Solomon Kane: A Dark Fantasy Thrill Ride Rooted In The Golden Age of Pulp Fiction

Solomon Kane is now available on Netflix in the US.

If you didn’t know who Solomon Kane was before now (like me), here’s a pitch:

A master swordsman/warship captain who’s soul has been damned to hell by the Devil’s Reaper, must prevent his soul being dragged to hell by battling witches and demons, and stumbles into the role of Puritan warrior, saving 17th century England from the upper demon Malachi’s hell minions!

How did we miss this one!?

I’m working on a short story about a nun who wants to summon an archangel warrior in order to usher in a period of apocalyptic judgement on unrighteous Americans. Like right now. So this 2009 film directed by Michael J. Basset was right up my alley.

But I’ve always been a fan of the dark fantasy/horror sub-genre of Christians doing battle with demonic evil.

The coolest part is that Solomon Kane’s literary oeuvre dates back to 1928, when Robert E. Howard, who also created the character Conan The Barbarian, penned him into existence, publishing most of the tales in the mythical pulp-era magazine Weird Tales.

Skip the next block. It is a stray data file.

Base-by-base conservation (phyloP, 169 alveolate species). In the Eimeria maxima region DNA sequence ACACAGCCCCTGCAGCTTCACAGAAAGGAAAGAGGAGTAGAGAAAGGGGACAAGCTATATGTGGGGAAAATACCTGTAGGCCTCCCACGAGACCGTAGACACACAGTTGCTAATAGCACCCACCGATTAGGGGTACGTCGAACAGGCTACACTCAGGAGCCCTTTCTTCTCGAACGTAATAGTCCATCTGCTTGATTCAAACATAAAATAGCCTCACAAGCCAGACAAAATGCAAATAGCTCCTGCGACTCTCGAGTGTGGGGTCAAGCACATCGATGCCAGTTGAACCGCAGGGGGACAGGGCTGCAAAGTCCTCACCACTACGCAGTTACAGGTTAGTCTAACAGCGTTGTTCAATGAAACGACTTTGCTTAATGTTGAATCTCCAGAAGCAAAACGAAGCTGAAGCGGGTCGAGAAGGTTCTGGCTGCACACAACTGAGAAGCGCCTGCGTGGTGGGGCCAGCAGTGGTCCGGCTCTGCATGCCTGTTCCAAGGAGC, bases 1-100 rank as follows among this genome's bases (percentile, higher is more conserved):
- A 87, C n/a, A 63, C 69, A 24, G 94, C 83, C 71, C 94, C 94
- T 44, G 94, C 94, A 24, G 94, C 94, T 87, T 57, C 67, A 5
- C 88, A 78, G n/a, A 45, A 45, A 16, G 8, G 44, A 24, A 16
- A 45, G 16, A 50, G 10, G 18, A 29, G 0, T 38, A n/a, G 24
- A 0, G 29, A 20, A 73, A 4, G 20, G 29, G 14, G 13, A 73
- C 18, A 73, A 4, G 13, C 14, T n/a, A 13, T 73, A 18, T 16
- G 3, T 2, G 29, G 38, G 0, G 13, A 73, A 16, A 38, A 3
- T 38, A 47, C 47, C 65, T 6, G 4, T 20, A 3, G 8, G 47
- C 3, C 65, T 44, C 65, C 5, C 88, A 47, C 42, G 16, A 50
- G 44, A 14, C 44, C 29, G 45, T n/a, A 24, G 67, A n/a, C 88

The cover from Robert E. Howard's first Solomon Kane story in Weird Tales.
The cover from Robert E. Howard’s first Solomon Kane story in Weird Tales.

Other writers heap praise on the author of heroic fantasy: Stephen King, H.P. Lovecraft, and Michael Moorcock among them. Horror legend Ramsey Campbell has even finished some of the story fragments of Solomon Kane’s world left by Howard.

If you want to look into Solomon Kane, I’d recommend the film that’s now up on Netflix.

Or you can also find the collected stories here.

 

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